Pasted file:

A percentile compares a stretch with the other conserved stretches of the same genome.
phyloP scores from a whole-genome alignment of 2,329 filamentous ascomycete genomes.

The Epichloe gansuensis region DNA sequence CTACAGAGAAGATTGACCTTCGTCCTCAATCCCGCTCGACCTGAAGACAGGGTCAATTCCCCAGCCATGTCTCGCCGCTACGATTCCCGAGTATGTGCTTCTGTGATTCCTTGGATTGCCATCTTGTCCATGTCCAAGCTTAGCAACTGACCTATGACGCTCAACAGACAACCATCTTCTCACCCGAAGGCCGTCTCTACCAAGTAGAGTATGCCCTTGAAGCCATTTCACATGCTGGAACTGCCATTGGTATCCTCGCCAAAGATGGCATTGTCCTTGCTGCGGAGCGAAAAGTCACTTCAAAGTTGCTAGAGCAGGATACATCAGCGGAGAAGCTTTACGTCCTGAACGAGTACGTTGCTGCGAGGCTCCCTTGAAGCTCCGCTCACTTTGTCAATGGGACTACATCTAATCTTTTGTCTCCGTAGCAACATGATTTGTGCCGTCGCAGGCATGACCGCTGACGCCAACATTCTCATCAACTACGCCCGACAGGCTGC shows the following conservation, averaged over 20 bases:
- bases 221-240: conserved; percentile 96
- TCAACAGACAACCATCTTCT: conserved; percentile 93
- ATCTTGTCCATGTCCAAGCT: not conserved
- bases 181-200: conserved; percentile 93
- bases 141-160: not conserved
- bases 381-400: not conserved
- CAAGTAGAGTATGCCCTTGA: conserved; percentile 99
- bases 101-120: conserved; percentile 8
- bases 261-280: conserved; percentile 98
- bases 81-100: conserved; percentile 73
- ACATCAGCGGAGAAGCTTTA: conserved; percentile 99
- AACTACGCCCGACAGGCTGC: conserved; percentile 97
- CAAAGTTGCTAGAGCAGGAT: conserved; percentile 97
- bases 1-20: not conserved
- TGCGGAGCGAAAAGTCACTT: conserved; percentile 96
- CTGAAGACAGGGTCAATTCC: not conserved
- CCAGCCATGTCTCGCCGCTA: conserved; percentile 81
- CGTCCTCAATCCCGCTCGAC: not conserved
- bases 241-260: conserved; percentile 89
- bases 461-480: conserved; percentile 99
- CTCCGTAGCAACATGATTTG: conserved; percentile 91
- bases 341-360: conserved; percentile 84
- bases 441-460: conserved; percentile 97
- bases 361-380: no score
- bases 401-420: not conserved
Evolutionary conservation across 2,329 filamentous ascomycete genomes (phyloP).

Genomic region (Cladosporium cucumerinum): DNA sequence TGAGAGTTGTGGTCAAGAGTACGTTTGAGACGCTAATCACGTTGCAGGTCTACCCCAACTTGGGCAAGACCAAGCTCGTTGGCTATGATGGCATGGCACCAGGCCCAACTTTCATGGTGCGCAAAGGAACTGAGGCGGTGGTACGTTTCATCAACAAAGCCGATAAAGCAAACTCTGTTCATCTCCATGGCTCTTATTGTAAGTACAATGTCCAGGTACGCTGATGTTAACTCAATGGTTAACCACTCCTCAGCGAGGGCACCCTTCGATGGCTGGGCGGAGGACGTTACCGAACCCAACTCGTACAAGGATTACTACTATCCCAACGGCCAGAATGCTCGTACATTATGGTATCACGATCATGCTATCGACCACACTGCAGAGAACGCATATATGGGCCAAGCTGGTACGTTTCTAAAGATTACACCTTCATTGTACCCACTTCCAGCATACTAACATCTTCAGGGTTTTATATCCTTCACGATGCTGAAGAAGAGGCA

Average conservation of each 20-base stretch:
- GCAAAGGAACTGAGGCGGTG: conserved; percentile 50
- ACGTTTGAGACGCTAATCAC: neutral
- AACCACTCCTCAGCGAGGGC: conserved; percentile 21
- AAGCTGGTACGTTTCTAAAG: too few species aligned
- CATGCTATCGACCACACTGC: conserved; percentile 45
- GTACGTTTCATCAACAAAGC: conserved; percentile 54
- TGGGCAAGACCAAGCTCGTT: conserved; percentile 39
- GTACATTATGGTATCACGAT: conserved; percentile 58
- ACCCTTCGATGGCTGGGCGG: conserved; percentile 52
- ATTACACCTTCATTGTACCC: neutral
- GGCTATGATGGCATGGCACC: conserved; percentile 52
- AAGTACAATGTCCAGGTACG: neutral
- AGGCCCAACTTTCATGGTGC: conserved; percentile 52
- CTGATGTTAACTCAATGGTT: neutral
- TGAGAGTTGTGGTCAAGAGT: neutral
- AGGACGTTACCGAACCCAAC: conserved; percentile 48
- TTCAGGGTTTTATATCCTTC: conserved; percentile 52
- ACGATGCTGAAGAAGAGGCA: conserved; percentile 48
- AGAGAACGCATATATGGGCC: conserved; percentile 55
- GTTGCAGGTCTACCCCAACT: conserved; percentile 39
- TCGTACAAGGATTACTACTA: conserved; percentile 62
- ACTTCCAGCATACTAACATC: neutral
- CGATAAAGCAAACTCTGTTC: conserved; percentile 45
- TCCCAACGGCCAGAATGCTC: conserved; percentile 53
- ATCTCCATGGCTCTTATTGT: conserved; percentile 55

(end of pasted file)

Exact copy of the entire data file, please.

A percentile compares a stretch with the other conserved stretches of the same genome.
phyloP scores from a whole-genome alignment of 2,329 filamentous ascomycete genomes.

The Epichloe gansuensis region DNA sequence CTACAGAGAAGATTGACCTTCGTCCTCAATCCCGCTCGACCTGAAGACAGGGTCAATTCCCCAGCCATGTCTCGCCGCTACGATTCCCGAGTATGTGCTTCTGTGATTCCTTGGATTGCCATCTTGTCCATGTCCAAGCTTAGCAACTGACCTATGACGCTCAACAGACAACCATCTTCTCACCCGAAGGCCGTCTCTACCAAGTAGAGTATGCCCTTGAAGCCATTTCACATGCTGGAACTGCCATTGGTATCCTCGCCAAAGATGGCATTGTCCTTGCTGCGGAGCGAAAAGTCACTTCAAAGTTGCTAGAGCAGGATACATCAGCGGAGAAGCTTTACGTCCTGAACGAGTACGTTGCTGCGAGGCTCCCTTGAAGCTCCGCTCACTTTGTCAATGGGACTACATCTAATCTTTTGTCTCCGTAGCAACATGATTTGTGCCGTCGCAGGCATGACCGCTGACGCCAACATTCTCATCAACTACGCCCGACAGGCTGC shows the following conservation, averaged over 20 bases:
- bases 221-240: conserved; percentile 96
- TCAACAGACAACCATCTTCT: conserved; percentile 93
- ATCTTGTCCATGTCCAAGCT: not conserved
- bases 181-200: conserved; percentile 93
- bases 141-160: not conserved
- bases 381-400: not conserved
- CAAGTAGAGTATGCCCTTGA: conserved; percentile 99
- bases 101-120: conserved; percentile 8
- bases 261-280: conserved; percentile 98
- bases 81-100: conserved; percentile 73
- ACATCAGCGGAGAAGCTTTA: conserved; percentile 99
- AACTACGCCCGACAGGCTGC: conserved; percentile 97
- CAAAGTTGCTAGAGCAGGAT: conserved; percentile 97
- bases 1-20: not conserved
- TGCGGAGCGAAAAGTCACTT: conserved; percentile 96
- CTGAAGACAGGGTCAATTCC: not conserved
- CCAGCCATGTCTCGCCGCTA: conserved; percentile 81
- CGTCCTCAATCCCGCTCGAC: not conserved
- bases 241-260: conserved; percentile 89
- bases 461-480: conserved; percentile 99
- CTCCGTAGCAACATGATTTG: conserved; percentile 91
- bases 341-360: conserved; percentile 84
- bases 441-460: conserved; percentile 97
- bases 361-380: no score
- bases 401-420: not conserved
Evolutionary conservation across 2,329 filamentous ascomycete genomes (phyloP).

Genomic region (Cladosporium cucumerinum): DNA sequence TGAGAGTTGTGGTCAAGAGTACGTTTGAGACGCTAATCACGTTGCAGGTCTACCCCAACTTGGGCAAGACCAAGCTCGTTGGCTATGATGGCATGGCACCAGGCCCAACTTTCATGGTGCGCAAAGGAACTGAGGCGGTGGTACGTTTCATCAACAAAGCCGATAAAGCAAACTCTGTTCATCTCCATGGCTCTTATTGTAAGTACAATGTCCAGGTACGCTGATGTTAACTCAATGGTTAACCACTCCTCAGCGAGGGCACCCTTCGATGGCTGGGCGGAGGACGTTACCGAACCCAACTCGTACAAGGATTACTACTATCCCAACGGCCAGAATGCTCGTACATTATGGTATCACGATCATGCTATCGACCACACTGCAGAGAACGCATATATGGGCCAAGCTGGTACGTTTCTAAAGATTACACCTTCATTGTACCCACTTCCAGCATACTAACATCTTCAGGGTTTTATATCCTTCACGATGCTGAAGAAGAGGCA

Average conservation of each 20-base stretch:
- GCAAAGGAACTGAGGCGGTG: conserved; percentile 50
- ACGTTTGAGACGCTAATCAC: neutral
- AACCACTCCTCAGCGAGGGC: conserved; percentile 21
- AAGCTGGTACGTTTCTAAAG: too few species aligned
- CATGCTATCGACCACACTGC: conserved; percentile 45
- GTACGTTTCATCAACAAAGC: conserved; percentile 54
- TGGGCAAGACCAAGCTCGTT: conserved; percentile 39
- GTACATTATGGTATCACGAT: conserved; percentile 58
- ACCCTTCGATGGCTGGGCGG: conserved; percentile 52
- ATTACACCTTCATTGTACCC: neutral
- GGCTATGATGGCATGGCACC: conserved; percentile 52
- AAGTACAATGTCCAGGTACG: neutral
- AGGCCCAACTTTCATGGTGC: conserved; percentile 52
- CTGATGTTAACTCAATGGTT: neutral
- TGAGAGTTGTGGTCAAGAGT: neutral
- AGGACGTTACCGAACCCAAC: conserved; percentile 48
- TTCAGGGTTTTATATCCTTC: conserved; percentile 52
- ACGATGCTGAAGAAGAGGCA: conserved; percentile 48
- AGAGAACGCATATATGGGCC: conserved; percentile 55
- GTTGCAGGTCTACCCCAACT: conserved; percentile 39
- TCGTACAAGGATTACTACTA: conserved; percentile 62
- ACTTCCAGCATACTAACATC: neutral
- CGATAAAGCAAACTCTGTTC: conserved; percentile 45
- TCCCAACGGCCAGAATGCTC: conserved; percentile 53
- ATCTCCATGGCTCTTATTGT: conserved; percentile 55